“Building owners who invest in energy-saving upgrades show a real commitment to keeping these important rental buildings on the market and operating them more sustainably,” said David Hutniak, chief executive officer, LandlordBC. “Support like this is critical given the significant cost pressures building owners face, and it pays off for tenants, owners and communities by making these homes more comfortable and sustainable, more affordable to operate and less impactful on community water systems.”
With the tremendous potential for energy savings and emission reductions, FortisBC is looking for more ways to help building owners, such as targeting support in the communities with the highest number of rental apartment buildings such as Vancouver, Victoria and Kelowna. It’s also evaluating promising new high-efficiency natural gas equipment.
Investing in and improving energy efficiency is one of the ways FortisBC is working towards its 30BY30 Target of lowering GHG emissions associated with their customers’ energy use by 30 per cent overall by the year 2030. For more information, visit fortisbc.com/apartment.
- FortisBC launched the Rental Apartment Program (RAP) in 2015 to improve the efficiency of rental apartments.
- As of August 2019, RAP has provided upgrades to over 800 buildings representing over 30,000 units
- At this time, the program has saved:
- An estimated $2 million in utility costs
- An estimated 283,000 gigajoules of natural gas and 274,000 kWh of electricity
- Annual water savings of approximately 270 million litres per year. That’s equivalent to about 110 Olympic-sized swimming pools
- Greenhouse gas emissions reductions of approximately 15,000 tonnes of carbon dioxide; equivalent to about 3,200 single-family homes.
- With over 11,000 older rental apartment buildings in B.C., this initiative has the potential to reduce natural gas use by 3.9 million gigajoules annually and carbon emissions by about 200,000 tonnes – the equivalent of removing 43,000 gasoline-powered cars off the road for a year.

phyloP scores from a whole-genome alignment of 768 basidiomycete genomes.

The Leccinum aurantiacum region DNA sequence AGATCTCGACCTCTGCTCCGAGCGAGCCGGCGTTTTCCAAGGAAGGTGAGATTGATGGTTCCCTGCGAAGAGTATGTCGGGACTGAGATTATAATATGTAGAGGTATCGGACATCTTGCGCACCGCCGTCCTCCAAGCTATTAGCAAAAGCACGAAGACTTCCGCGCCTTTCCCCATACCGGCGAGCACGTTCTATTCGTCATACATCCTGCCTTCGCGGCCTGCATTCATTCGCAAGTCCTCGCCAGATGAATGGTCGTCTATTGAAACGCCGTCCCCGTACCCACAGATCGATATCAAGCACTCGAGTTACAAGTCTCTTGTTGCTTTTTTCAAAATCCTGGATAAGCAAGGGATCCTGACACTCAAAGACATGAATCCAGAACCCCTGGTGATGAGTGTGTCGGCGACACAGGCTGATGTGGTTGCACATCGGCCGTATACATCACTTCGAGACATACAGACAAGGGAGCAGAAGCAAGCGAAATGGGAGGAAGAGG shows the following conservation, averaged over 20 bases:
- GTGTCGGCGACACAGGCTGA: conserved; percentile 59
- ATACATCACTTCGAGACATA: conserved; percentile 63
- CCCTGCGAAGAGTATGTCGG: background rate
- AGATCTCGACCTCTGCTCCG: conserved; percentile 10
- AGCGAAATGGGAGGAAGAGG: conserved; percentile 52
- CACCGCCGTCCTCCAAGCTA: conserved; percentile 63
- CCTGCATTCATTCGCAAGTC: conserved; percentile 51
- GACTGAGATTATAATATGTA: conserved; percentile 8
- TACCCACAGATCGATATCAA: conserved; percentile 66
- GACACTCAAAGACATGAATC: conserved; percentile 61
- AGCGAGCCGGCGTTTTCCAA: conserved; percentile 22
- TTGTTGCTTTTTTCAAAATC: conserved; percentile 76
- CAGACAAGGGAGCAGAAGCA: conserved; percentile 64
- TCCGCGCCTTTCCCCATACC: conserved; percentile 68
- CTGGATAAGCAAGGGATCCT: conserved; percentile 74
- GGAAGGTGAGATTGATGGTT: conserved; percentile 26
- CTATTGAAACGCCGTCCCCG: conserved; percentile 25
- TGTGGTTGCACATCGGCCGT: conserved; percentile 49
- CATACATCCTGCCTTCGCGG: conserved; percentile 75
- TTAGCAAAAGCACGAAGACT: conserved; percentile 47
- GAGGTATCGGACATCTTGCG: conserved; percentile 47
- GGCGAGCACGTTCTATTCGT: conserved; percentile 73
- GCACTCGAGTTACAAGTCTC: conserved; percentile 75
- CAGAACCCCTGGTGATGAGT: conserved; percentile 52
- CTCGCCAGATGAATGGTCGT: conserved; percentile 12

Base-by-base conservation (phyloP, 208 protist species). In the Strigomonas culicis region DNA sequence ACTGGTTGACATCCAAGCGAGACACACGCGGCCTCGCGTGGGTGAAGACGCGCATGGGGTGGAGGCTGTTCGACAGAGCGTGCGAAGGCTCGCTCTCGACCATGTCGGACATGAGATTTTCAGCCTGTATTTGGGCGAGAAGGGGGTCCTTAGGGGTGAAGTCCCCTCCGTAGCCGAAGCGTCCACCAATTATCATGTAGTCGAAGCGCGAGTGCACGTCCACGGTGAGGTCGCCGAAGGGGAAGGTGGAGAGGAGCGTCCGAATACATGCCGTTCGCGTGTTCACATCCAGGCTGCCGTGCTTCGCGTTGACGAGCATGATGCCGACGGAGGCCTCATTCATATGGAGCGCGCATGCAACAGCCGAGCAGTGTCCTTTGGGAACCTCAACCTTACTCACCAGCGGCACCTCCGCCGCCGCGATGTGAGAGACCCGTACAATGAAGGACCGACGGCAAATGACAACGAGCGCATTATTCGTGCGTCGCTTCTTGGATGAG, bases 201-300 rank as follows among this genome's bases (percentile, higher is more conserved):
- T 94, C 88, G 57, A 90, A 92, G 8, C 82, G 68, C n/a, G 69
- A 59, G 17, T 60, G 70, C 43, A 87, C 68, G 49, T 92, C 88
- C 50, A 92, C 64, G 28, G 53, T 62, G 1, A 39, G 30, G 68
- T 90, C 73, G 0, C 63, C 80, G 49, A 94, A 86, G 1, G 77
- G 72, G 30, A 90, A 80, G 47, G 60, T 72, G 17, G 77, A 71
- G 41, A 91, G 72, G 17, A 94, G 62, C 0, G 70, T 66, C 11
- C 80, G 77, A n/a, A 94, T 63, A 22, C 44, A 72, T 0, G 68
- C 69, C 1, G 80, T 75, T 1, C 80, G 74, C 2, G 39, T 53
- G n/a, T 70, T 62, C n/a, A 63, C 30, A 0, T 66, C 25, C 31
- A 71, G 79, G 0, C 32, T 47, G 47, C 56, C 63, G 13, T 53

- The savings from the first phase of the program, the direct install of energy-saving faucets, taps and showerheads, as well as LED lighting for FortisBC electric customers, have reduced energy use by an average of 12 per cent per year. Landlords that invest in further upgrades typically save even more.
- View a video about the program at fortisbc.com/apartment
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FortisBC Energy Inc. is a regulated utility focused on providing safe and reliable energy, including natural gas, propane and thermal energy solutions. FortisBC Energy Inc. employs more than 1,800 British Columbians and serves approximately 1,029,000 customers in 135 B.C. communities. FortisBC Energy Inc. owns and operates approximately 49,000 kilometres of natural gas transmission and distribution pipelines. FortisBC Energy Inc. is a subsidiary of Fortis Inc., a leader in the North American regulated electric and gas utility industry. FortisBC uses the FortisBC name and logo under license from Fortis Inc. For further information visit fortisinc.com.